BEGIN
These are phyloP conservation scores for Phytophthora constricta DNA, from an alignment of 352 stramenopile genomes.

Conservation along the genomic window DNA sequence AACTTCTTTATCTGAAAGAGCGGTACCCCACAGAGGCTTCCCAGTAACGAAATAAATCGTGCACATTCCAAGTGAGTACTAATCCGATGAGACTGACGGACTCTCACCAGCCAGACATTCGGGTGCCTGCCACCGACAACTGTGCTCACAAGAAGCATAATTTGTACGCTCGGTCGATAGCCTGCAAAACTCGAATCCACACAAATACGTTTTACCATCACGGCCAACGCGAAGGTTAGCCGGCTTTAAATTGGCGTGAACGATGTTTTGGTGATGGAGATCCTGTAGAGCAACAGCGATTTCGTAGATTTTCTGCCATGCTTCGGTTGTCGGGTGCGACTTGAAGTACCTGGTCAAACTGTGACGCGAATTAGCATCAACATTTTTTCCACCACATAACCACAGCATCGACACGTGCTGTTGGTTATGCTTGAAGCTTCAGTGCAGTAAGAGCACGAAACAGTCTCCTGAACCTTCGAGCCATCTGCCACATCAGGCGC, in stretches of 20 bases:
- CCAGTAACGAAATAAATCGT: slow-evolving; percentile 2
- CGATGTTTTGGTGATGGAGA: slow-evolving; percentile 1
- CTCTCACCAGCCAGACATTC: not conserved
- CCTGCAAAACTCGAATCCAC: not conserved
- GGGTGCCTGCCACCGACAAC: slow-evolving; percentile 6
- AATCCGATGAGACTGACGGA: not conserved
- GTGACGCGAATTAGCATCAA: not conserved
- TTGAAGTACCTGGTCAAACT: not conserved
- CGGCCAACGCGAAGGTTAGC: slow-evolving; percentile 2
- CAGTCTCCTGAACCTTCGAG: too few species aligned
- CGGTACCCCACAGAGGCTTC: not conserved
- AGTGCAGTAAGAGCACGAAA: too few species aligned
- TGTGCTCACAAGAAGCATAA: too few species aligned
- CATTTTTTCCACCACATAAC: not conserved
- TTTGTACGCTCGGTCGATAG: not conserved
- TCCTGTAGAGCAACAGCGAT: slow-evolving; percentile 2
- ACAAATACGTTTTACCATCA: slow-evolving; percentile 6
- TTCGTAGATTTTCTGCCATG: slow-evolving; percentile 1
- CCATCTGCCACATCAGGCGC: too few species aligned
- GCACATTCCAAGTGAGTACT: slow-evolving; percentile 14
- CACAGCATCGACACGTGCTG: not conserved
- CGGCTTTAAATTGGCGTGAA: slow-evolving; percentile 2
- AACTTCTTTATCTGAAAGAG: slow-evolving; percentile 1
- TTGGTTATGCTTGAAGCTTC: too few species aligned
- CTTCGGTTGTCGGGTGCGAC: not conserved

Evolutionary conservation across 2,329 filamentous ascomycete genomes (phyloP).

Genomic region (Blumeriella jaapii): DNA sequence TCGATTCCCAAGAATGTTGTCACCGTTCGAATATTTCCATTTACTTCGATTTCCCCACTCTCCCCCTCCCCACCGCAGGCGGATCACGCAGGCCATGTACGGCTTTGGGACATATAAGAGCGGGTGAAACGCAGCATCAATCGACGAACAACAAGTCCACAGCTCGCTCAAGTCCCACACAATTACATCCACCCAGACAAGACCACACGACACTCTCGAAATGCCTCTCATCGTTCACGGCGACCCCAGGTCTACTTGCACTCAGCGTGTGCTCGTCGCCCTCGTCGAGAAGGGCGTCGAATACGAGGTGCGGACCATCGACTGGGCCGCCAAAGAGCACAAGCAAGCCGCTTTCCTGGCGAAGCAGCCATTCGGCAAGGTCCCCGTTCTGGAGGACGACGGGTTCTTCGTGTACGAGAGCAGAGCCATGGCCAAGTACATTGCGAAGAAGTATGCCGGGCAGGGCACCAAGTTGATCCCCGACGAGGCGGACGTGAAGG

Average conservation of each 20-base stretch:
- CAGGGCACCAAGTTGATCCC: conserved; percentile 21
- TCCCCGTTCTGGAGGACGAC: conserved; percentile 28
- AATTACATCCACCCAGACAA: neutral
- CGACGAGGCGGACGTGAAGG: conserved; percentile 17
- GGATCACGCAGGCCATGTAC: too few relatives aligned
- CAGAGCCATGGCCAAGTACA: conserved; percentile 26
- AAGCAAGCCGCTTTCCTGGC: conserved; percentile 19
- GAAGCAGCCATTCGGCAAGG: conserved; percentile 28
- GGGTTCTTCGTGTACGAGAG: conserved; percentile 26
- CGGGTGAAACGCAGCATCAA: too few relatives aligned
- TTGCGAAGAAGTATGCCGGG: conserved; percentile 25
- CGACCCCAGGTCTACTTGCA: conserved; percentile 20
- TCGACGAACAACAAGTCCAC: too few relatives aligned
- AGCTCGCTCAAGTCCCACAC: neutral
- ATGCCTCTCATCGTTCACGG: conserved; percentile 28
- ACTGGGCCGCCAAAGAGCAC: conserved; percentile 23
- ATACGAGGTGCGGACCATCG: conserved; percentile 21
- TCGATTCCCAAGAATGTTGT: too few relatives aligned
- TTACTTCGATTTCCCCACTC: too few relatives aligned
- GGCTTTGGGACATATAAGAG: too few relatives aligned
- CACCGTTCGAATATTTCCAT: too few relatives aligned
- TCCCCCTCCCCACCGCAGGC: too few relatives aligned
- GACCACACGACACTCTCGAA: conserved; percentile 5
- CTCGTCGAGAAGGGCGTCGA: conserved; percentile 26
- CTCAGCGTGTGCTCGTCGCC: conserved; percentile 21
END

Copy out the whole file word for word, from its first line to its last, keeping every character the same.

These are phyloP conservation scores for Phytophthora constricta DNA, from an alignment of 352 stramenopile genomes.

Conservation along the genomic window DNA sequence AACTTCTTTATCTGAAAGAGCGGTACCCCACAGAGGCTTCCCAGTAACGAAATAAATCGTGCACATTCCAAGTGAGTACTAATCCGATGAGACTGACGGACTCTCACCAGCCAGACATTCGGGTGCCTGCCACCGACAACTGTGCTCACAAGAAGCATAATTTGTACGCTCGGTCGATAGCCTGCAAAACTCGAATCCACACAAATACGTTTTACCATCACGGCCAACGCGAAGGTTAGCCGGCTTTAAATTGGCGTGAACGATGTTTTGGTGATGGAGATCCTGTAGAGCAACAGCGATTTCGTAGATTTTCTGCCATGCTTCGGTTGTCGGGTGCGACTTGAAGTACCTGGTCAAACTGTGACGCGAATTAGCATCAACATTTTTTCCACCACATAACCACAGCATCGACACGTGCTGTTGGTTATGCTTGAAGCTTCAGTGCAGTAAGAGCACGAAACAGTCTCCTGAACCTTCGAGCCATCTGCCACATCAGGCGC, in stretches of 20 bases:
- CCAGTAACGAAATAAATCGT: slow-evolving; percentile 2
- CGATGTTTTGGTGATGGAGA: slow-evolving; percentile 1
- CTCTCACCAGCCAGACATTC: not conserved
- CCTGCAAAACTCGAATCCAC: not conserved
- GGGTGCCTGCCACCGACAAC: slow-evolving; percentile 6
- AATCCGATGAGACTGACGGA: not conserved
- GTGACGCGAATTAGCATCAA: not conserved
- TTGAAGTACCTGGTCAAACT: not conserved
- CGGCCAACGCGAAGGTTAGC: slow-evolving; percentile 2
- CAGTCTCCTGAACCTTCGAG: too few species aligned
- CGGTACCCCACAGAGGCTTC: not conserved
- AGTGCAGTAAGAGCACGAAA: too few species aligned
- TGTGCTCACAAGAAGCATAA: too few species aligned
- CATTTTTTCCACCACATAAC: not conserved
- TTTGTACGCTCGGTCGATAG: not conserved
- TCCTGTAGAGCAACAGCGAT: slow-evolving; percentile 2
- ACAAATACGTTTTACCATCA: slow-evolving; percentile 6
- TTCGTAGATTTTCTGCCATG: slow-evolving; percentile 1
- CCATCTGCCACATCAGGCGC: too few species aligned
- GCACATTCCAAGTGAGTACT: slow-evolving; percentile 14
- CACAGCATCGACACGTGCTG: not conserved
- CGGCTTTAAATTGGCGTGAA: slow-evolving; percentile 2
- AACTTCTTTATCTGAAAGAG: slow-evolving; percentile 1
- TTGGTTATGCTTGAAGCTTC: too few species aligned
- CTTCGGTTGTCGGGTGCGAC: not conserved

Evolutionary conservation across 2,329 filamentous ascomycete genomes (phyloP).

Genomic region (Blumeriella jaapii): DNA sequence TCGATTCCCAAGAATGTTGTCACCGTTCGAATATTTCCATTTACTTCGATTTCCCCACTCTCCCCCTCCCCACCGCAGGCGGATCACGCAGGCCATGTACGGCTTTGGGACATATAAGAGCGGGTGAAACGCAGCATCAATCGACGAACAACAAGTCCACAGCTCGCTCAAGTCCCACACAATTACATCCACCCAGACAAGACCACACGACACTCTCGAAATGCCTCTCATCGTTCACGGCGACCCCAGGTCTACTTGCACTCAGCGTGTGCTCGTCGCCCTCGTCGAGAAGGGCGTCGAATACGAGGTGCGGACCATCGACTGGGCCGCCAAAGAGCACAAGCAAGCCGCTTTCCTGGCGAAGCAGCCATTCGGCAAGGTCCCCGTTCTGGAGGACGACGGGTTCTTCGTGTACGAGAGCAGAGCCATGGCCAAGTACATTGCGAAGAAGTATGCCGGGCAGGGCACCAAGTTGATCCCCGACGAGGCGGACGTGAAGG

Average conservation of each 20-base stretch:
- CAGGGCACCAAGTTGATCCC: conserved; percentile 21
- TCCCCGTTCTGGAGGACGAC: conserved; percentile 28
- AATTACATCCACCCAGACAA: neutral
- CGACGAGGCGGACGTGAAGG: conserved; percentile 17
- GGATCACGCAGGCCATGTAC: too few relatives aligned
- CAGAGCCATGGCCAAGTACA: conserved; percentile 26
- AAGCAAGCCGCTTTCCTGGC: conserved; percentile 19
- GAAGCAGCCATTCGGCAAGG: conserved; percentile 28
- GGGTTCTTCGTGTACGAGAG: conserved; percentile 26
- CGGGTGAAACGCAGCATCAA: too few relatives aligned
- TTGCGAAGAAGTATGCCGGG: conserved; percentile 25
- CGACCCCAGGTCTACTTGCA: conserved; percentile 20
- TCGACGAACAACAAGTCCAC: too few relatives aligned
- AGCTCGCTCAAGTCCCACAC: neutral
- ATGCCTCTCATCGTTCACGG: conserved; percentile 28
- ACTGGGCCGCCAAAGAGCAC: conserved; percentile 23
- ATACGAGGTGCGGACCATCG: conserved; percentile 21
- TCGATTCCCAAGAATGTTGT: too few relatives aligned
- TTACTTCGATTTCCCCACTC: too few relatives aligned
- GGCTTTGGGACATATAAGAG: too few relatives aligned
- CACCGTTCGAATATTTCCAT: too few relatives aligned
- TCCCCCTCCCCACCGCAGGC: too few relatives aligned
- GACCACACGACACTCTCGAA: conserved; percentile 5
- CTCGTCGAGAAGGGCGTCGA: conserved; percentile 26
- CTCAGCGTGTGCTCGTCGCC: conserved; percentile 21